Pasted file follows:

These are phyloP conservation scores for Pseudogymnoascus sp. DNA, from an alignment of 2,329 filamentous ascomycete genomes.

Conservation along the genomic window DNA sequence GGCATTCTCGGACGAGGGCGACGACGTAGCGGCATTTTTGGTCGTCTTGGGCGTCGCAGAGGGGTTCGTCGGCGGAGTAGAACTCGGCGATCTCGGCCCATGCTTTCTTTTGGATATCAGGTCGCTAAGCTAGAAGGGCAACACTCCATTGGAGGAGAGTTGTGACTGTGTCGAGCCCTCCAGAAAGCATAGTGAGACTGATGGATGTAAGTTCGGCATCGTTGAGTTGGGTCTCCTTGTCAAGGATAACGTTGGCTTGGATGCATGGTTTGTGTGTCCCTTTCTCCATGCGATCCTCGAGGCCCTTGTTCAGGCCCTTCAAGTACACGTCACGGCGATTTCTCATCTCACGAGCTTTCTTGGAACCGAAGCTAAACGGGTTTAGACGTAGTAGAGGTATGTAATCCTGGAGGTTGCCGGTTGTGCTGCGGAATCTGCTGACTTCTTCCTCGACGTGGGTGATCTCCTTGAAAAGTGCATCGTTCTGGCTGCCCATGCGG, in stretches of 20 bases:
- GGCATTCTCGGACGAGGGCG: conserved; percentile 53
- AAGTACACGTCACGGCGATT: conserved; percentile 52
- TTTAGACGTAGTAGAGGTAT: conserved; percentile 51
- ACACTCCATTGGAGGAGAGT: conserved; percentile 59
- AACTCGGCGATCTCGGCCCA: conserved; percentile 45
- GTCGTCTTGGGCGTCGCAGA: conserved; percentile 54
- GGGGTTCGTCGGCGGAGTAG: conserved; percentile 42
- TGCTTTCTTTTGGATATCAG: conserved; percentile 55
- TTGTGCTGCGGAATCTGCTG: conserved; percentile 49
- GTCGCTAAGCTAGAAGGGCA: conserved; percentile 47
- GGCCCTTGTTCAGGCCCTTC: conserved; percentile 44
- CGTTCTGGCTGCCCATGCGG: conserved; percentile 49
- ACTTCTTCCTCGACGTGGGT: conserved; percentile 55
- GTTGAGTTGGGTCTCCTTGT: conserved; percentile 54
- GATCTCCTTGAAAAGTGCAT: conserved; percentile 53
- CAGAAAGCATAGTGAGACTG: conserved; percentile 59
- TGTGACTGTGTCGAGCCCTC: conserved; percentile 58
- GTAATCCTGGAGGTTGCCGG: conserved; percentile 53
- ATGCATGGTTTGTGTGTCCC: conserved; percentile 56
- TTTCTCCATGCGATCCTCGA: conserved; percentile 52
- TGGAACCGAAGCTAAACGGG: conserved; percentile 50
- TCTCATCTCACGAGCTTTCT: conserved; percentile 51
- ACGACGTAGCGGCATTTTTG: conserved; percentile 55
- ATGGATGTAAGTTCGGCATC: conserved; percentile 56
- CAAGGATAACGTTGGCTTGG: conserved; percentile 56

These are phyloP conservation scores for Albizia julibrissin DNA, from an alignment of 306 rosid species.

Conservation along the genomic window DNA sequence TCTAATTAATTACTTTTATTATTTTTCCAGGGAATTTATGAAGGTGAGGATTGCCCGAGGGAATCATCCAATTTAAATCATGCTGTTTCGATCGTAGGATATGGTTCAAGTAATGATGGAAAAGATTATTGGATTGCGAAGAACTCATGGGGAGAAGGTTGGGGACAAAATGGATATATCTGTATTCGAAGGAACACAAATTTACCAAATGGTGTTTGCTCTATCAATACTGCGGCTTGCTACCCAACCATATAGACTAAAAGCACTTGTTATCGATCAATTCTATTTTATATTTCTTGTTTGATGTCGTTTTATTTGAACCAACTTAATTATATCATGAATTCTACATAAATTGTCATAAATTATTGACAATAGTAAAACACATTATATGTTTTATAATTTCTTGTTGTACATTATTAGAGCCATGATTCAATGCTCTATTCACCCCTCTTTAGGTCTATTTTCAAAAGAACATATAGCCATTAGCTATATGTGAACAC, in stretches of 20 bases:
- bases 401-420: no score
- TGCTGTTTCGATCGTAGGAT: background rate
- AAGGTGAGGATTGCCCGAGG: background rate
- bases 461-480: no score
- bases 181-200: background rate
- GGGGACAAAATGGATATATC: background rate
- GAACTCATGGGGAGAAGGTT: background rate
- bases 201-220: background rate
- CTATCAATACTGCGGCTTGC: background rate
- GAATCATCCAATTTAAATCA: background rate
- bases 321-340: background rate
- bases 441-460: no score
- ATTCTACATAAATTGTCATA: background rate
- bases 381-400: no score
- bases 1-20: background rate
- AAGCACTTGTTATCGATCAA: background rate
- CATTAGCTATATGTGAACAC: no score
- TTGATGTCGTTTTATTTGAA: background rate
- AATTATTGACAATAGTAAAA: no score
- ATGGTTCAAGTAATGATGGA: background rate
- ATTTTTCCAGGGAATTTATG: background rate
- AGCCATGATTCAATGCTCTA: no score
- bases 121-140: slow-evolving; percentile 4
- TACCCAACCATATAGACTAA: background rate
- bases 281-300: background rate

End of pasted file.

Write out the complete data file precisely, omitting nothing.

These are phyloP conservation scores for Pseudogymnoascus sp. DNA, from an alignment of 2,329 filamentous ascomycete genomes.

Conservation along the genomic window DNA sequence GGCATTCTCGGACGAGGGCGACGACGTAGCGGCATTTTTGGTCGTCTTGGGCGTCGCAGAGGGGTTCGTCGGCGGAGTAGAACTCGGCGATCTCGGCCCATGCTTTCTTTTGGATATCAGGTCGCTAAGCTAGAAGGGCAACACTCCATTGGAGGAGAGTTGTGACTGTGTCGAGCCCTCCAGAAAGCATAGTGAGACTGATGGATGTAAGTTCGGCATCGTTGAGTTGGGTCTCCTTGTCAAGGATAACGTTGGCTTGGATGCATGGTTTGTGTGTCCCTTTCTCCATGCGATCCTCGAGGCCCTTGTTCAGGCCCTTCAAGTACACGTCACGGCGATTTCTCATCTCACGAGCTTTCTTGGAACCGAAGCTAAACGGGTTTAGACGTAGTAGAGGTATGTAATCCTGGAGGTTGCCGGTTGTGCTGCGGAATCTGCTGACTTCTTCCTCGACGTGGGTGATCTCCTTGAAAAGTGCATCGTTCTGGCTGCCCATGCGG, in stretches of 20 bases:
- GGCATTCTCGGACGAGGGCG: conserved; percentile 53
- AAGTACACGTCACGGCGATT: conserved; percentile 52
- TTTAGACGTAGTAGAGGTAT: conserved; percentile 51
- ACACTCCATTGGAGGAGAGT: conserved; percentile 59
- AACTCGGCGATCTCGGCCCA: conserved; percentile 45
- GTCGTCTTGGGCGTCGCAGA: conserved; percentile 54
- GGGGTTCGTCGGCGGAGTAG: conserved; percentile 42
- TGCTTTCTTTTGGATATCAG: conserved; percentile 55
- TTGTGCTGCGGAATCTGCTG: conserved; percentile 49
- GTCGCTAAGCTAGAAGGGCA: conserved; percentile 47
- GGCCCTTGTTCAGGCCCTTC: conserved; percentile 44
- CGTTCTGGCTGCCCATGCGG: conserved; percentile 49
- ACTTCTTCCTCGACGTGGGT: conserved; percentile 55
- GTTGAGTTGGGTCTCCTTGT: conserved; percentile 54
- GATCTCCTTGAAAAGTGCAT: conserved; percentile 53
- CAGAAAGCATAGTGAGACTG: conserved; percentile 59
- TGTGACTGTGTCGAGCCCTC: conserved; percentile 58
- GTAATCCTGGAGGTTGCCGG: conserved; percentile 53
- ATGCATGGTTTGTGTGTCCC: conserved; percentile 56
- TTTCTCCATGCGATCCTCGA: conserved; percentile 52
- TGGAACCGAAGCTAAACGGG: conserved; percentile 50
- TCTCATCTCACGAGCTTTCT: conserved; percentile 51
- ACGACGTAGCGGCATTTTTG: conserved; percentile 55
- ATGGATGTAAGTTCGGCATC: conserved; percentile 56
- CAAGGATAACGTTGGCTTGG: conserved; percentile 56

These are phyloP conservation scores for Albizia julibrissin DNA, from an alignment of 306 rosid species.

Conservation along the genomic window DNA sequence TCTAATTAATTACTTTTATTATTTTTCCAGGGAATTTATGAAGGTGAGGATTGCCCGAGGGAATCATCCAATTTAAATCATGCTGTTTCGATCGTAGGATATGGTTCAAGTAATGATGGAAAAGATTATTGGATTGCGAAGAACTCATGGGGAGAAGGTTGGGGACAAAATGGATATATCTGTATTCGAAGGAACACAAATTTACCAAATGGTGTTTGCTCTATCAATACTGCGGCTTGCTACCCAACCATATAGACTAAAAGCACTTGTTATCGATCAATTCTATTTTATATTTCTTGTTTGATGTCGTTTTATTTGAACCAACTTAATTATATCATGAATTCTACATAAATTGTCATAAATTATTGACAATAGTAAAACACATTATATGTTTTATAATTTCTTGTTGTACATTATTAGAGCCATGATTCAATGCTCTATTCACCCCTCTTTAGGTCTATTTTCAAAAGAACATATAGCCATTAGCTATATGTGAACAC, in stretches of 20 bases:
- bases 401-420: no score
- TGCTGTTTCGATCGTAGGAT: background rate
- AAGGTGAGGATTGCCCGAGG: background rate
- bases 461-480: no score
- bases 181-200: background rate
- GGGGACAAAATGGATATATC: background rate
- GAACTCATGGGGAGAAGGTT: background rate
- bases 201-220: background rate
- CTATCAATACTGCGGCTTGC: background rate
- GAATCATCCAATTTAAATCA: background rate
- bases 321-340: background rate
- bases 441-460: no score
- ATTCTACATAAATTGTCATA: background rate
- bases 381-400: no score
- bases 1-20: background rate
- AAGCACTTGTTATCGATCAA: background rate
- CATTAGCTATATGTGAACAC: no score
- TTGATGTCGTTTTATTTGAA: background rate
- AATTATTGACAATAGTAAAA: no score
- ATGGTTCAAGTAATGATGGA: background rate
- ATTTTTCCAGGGAATTTATG: background rate
- AGCCATGATTCAATGCTCTA: no score
- bases 121-140: slow-evolving; percentile 4
- TACCCAACCATATAGACTAA: background rate
- bases 281-300: background rate